2009/4/29 Stathis Papaioannou <stath...@gmail.com>:
> 2009/4/29 Quentin Anciaux <allco...@gmail.com>:
>>>> In Bruno's Washington/Moscow thought experiment that information isn't
>>>> in your consciousness, although it's available via third persons. My
>>>> view of the experiment is that you would lose a bit of consciousness,
>>>> that you can't slice consciousness arbitrarily finely in time.
>>> Could the question be settled by actual experiment, i.e. asking the
>>> subject if they noticed anything unusual?
>>> --
>>> Stathis Papaioannou
>> For this you would need an actual AI and also that everybody agreed on
>> the fact that this AI is conscious and not a zombie.
>> If you can settle that, then an interview should be counted as proof.
>> But I'm not sure you can prove the AI is conscious, nor with the same
>> argument I'm not sure I could prove to you that I am.
> Well, you could just ask the teleported human.

Yes... but that needs working teleportation ;) don't know if it is
easier to do than an AI :D

But as you say below, the zombie argument still stands. So beforehand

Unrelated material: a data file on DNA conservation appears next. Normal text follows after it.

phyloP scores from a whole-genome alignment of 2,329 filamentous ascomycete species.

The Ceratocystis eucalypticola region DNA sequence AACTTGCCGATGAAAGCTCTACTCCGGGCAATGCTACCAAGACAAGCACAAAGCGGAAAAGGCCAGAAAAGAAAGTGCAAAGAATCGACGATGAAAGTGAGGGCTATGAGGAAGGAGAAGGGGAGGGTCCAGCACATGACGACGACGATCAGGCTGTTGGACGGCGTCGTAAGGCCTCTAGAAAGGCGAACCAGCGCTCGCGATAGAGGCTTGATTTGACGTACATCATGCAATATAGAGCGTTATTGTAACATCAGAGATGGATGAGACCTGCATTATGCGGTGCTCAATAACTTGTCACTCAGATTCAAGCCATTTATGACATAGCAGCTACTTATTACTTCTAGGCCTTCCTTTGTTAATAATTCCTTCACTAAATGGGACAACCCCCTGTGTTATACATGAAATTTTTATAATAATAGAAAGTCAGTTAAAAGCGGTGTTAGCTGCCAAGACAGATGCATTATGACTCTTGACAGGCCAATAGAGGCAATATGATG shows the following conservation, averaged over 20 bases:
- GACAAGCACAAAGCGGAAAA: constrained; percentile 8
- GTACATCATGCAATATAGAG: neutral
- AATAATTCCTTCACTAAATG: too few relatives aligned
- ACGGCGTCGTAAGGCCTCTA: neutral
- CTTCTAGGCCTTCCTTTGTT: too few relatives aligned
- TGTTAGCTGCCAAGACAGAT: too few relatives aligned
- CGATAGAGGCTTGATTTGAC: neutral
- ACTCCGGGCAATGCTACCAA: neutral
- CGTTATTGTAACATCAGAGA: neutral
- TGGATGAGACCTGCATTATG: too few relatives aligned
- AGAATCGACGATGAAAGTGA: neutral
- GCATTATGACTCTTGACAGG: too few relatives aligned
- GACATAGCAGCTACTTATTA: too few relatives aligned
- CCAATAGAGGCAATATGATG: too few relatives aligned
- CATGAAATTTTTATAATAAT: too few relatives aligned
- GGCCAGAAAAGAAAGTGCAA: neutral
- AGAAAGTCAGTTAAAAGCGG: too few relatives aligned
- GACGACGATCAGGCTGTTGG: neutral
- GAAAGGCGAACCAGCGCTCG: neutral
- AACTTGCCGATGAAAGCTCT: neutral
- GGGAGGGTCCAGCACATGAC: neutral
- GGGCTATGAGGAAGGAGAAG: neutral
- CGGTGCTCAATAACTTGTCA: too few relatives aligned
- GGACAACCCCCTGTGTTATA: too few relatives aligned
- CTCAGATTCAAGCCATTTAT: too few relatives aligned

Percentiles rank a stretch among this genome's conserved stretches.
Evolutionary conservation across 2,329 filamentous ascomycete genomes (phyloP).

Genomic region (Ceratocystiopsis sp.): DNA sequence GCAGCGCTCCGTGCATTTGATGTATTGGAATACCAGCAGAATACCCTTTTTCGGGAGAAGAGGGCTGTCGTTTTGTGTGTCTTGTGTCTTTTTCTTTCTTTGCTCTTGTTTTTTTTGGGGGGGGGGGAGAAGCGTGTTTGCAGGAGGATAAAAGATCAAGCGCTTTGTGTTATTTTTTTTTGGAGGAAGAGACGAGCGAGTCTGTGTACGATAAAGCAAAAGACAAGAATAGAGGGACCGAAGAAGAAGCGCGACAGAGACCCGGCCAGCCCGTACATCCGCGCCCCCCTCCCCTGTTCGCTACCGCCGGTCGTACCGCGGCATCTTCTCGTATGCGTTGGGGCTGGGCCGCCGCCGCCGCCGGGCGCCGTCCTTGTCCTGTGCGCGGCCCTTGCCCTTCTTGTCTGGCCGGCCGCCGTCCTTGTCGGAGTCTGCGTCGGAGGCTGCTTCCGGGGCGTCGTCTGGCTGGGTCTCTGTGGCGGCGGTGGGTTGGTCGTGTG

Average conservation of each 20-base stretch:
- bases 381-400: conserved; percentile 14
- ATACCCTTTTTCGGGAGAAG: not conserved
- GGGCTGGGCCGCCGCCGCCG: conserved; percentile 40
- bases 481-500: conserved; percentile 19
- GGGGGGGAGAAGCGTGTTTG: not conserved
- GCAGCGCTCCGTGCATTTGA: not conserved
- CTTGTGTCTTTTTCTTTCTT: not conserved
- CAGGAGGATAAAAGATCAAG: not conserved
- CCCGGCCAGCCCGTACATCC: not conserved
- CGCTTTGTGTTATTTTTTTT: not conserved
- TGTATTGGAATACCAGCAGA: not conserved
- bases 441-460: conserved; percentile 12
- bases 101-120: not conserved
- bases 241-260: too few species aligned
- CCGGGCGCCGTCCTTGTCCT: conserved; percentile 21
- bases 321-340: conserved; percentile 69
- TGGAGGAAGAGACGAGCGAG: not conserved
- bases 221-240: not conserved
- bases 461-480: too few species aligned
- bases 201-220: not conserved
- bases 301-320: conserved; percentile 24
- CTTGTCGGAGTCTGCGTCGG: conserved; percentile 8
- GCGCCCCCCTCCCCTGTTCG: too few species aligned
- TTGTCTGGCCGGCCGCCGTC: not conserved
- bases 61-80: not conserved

we should have an accepted "test" that tells if an entity is or not
conscious. And I've the feeling it is the most difficult part (besides
construction of a teleportation device or an AI).

> If he says he feels
> fine, didn't notice anything other than the scenery changing, would
> that count for anything? I suppose you could argue that of course he
> would say that since a gap in consciousness is by definition not
> noticeable, but then you end up with a variant of the zombie argument:
> he says everything feels OK, but in actual fact he experiences
> nothing.
> --
> Stathis Papaioannou
> >

All those moments will be lost in time, like tears in rain.

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